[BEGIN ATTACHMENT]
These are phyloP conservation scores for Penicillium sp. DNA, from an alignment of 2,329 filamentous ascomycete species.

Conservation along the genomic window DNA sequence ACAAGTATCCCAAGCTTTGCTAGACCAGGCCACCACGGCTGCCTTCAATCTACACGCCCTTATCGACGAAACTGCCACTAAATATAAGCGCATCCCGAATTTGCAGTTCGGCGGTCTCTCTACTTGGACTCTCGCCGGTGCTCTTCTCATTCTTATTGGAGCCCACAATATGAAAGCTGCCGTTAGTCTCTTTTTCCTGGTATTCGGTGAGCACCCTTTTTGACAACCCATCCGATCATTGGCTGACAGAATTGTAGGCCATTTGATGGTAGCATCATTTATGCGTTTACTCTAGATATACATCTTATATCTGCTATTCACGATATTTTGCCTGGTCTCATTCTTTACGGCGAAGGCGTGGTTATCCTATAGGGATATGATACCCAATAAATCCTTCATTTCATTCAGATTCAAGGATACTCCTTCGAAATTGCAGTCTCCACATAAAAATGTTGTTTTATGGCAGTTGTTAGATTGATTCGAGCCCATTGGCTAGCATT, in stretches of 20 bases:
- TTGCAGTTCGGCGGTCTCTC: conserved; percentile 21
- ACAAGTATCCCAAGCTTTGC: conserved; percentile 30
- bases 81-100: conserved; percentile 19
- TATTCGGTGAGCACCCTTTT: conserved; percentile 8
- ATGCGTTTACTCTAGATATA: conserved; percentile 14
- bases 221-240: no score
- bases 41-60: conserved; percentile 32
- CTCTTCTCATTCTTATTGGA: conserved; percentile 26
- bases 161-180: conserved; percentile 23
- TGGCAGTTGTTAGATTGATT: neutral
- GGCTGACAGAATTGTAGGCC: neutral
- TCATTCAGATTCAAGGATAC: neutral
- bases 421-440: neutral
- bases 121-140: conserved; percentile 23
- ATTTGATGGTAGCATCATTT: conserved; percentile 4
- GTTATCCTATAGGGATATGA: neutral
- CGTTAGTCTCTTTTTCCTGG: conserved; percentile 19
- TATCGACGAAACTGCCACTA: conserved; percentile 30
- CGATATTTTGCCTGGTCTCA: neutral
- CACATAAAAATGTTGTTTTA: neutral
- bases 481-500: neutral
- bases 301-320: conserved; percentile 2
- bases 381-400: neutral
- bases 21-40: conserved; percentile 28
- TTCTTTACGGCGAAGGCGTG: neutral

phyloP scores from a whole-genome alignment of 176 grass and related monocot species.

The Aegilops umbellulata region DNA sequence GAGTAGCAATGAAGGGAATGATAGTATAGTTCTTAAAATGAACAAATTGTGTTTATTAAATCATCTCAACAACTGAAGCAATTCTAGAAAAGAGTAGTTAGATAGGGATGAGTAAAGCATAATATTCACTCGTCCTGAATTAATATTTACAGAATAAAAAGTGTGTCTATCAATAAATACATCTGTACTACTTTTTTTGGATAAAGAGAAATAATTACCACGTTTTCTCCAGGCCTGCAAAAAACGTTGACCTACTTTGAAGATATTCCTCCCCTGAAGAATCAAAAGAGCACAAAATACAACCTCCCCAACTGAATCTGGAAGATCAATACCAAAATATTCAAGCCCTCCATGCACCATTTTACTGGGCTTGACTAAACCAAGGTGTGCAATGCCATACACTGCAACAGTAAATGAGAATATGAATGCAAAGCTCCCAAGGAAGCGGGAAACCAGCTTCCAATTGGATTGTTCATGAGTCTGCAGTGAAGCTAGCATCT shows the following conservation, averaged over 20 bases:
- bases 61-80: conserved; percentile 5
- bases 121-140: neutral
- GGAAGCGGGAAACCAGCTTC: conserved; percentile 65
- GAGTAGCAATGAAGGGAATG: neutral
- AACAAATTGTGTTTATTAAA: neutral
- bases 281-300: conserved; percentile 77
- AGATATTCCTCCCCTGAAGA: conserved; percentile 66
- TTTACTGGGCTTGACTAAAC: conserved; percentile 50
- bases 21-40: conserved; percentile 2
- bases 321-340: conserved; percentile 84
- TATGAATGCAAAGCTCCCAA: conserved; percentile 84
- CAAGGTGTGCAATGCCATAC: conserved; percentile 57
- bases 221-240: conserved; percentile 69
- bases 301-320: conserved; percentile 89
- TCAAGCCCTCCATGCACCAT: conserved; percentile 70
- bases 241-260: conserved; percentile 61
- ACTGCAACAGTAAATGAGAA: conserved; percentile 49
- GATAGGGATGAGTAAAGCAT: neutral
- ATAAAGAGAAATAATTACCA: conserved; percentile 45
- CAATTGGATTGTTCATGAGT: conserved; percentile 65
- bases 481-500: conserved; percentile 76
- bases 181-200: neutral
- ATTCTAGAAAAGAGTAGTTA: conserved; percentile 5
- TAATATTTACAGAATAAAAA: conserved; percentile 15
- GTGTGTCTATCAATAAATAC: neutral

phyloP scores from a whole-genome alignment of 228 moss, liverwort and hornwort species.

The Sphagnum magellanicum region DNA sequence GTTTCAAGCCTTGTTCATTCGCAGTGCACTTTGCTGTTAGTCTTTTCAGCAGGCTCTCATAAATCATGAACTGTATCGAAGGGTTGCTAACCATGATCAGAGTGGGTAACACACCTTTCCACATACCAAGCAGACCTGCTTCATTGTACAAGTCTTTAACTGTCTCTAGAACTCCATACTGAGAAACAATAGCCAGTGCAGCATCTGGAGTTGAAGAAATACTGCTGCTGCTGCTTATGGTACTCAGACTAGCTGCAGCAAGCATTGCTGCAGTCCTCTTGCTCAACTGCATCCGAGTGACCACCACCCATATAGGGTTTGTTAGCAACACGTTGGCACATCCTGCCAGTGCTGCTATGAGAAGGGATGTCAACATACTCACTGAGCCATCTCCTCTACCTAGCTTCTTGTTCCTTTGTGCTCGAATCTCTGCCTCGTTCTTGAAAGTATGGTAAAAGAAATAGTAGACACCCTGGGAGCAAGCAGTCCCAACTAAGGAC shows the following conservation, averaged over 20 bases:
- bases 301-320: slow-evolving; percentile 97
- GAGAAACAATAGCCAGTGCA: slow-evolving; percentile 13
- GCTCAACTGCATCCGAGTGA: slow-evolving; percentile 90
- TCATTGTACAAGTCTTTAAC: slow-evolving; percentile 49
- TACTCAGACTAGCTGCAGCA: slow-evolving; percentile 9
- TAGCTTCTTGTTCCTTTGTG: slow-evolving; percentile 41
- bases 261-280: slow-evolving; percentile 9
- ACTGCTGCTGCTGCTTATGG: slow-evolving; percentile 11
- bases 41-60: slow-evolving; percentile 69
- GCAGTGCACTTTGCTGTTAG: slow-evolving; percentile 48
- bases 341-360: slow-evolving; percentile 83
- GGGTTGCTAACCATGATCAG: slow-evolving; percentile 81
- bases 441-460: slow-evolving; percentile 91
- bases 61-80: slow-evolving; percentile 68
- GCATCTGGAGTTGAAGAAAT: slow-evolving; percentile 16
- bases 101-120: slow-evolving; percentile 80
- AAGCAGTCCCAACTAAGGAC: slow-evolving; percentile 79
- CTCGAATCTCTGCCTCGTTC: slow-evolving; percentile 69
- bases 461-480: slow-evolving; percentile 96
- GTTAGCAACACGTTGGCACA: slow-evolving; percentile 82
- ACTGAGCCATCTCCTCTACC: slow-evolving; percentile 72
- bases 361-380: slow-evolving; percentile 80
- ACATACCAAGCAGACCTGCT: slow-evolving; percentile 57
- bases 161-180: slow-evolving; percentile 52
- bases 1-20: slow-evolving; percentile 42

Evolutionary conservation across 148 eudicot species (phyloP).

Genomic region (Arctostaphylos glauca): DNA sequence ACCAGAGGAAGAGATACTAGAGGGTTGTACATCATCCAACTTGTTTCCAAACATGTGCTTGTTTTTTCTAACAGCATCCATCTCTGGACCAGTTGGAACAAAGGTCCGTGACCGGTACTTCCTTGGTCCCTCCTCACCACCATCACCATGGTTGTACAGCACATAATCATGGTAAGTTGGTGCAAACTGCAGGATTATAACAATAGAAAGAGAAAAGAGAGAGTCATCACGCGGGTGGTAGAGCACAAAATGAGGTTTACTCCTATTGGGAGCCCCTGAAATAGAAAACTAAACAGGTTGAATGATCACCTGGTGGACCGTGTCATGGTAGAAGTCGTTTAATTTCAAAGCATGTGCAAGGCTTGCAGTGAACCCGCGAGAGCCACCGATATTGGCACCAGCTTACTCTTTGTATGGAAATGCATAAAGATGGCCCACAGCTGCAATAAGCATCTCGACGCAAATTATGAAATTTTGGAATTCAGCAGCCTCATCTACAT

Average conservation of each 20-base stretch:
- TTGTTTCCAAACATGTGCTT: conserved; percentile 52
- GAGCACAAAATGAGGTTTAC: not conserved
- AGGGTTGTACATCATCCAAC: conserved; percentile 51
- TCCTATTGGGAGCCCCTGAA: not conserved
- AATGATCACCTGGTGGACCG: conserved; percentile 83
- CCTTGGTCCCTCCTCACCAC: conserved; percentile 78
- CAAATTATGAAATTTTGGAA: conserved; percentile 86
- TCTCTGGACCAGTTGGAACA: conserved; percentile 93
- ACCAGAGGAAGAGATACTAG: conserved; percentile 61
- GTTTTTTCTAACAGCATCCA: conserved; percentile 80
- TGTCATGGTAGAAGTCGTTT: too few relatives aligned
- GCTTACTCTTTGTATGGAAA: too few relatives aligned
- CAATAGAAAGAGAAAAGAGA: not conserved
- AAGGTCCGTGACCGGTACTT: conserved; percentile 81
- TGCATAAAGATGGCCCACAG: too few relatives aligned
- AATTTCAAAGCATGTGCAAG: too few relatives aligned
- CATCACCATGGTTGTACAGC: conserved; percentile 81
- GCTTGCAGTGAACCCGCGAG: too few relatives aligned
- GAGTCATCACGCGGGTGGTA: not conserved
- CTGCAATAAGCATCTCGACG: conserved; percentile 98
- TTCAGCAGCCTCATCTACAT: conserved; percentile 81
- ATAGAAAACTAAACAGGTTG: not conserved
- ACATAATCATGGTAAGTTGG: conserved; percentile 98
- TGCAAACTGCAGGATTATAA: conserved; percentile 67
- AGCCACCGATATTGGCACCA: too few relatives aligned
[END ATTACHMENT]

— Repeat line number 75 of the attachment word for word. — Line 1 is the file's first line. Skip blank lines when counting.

- bases 461-480: slow-evolving; percentile 96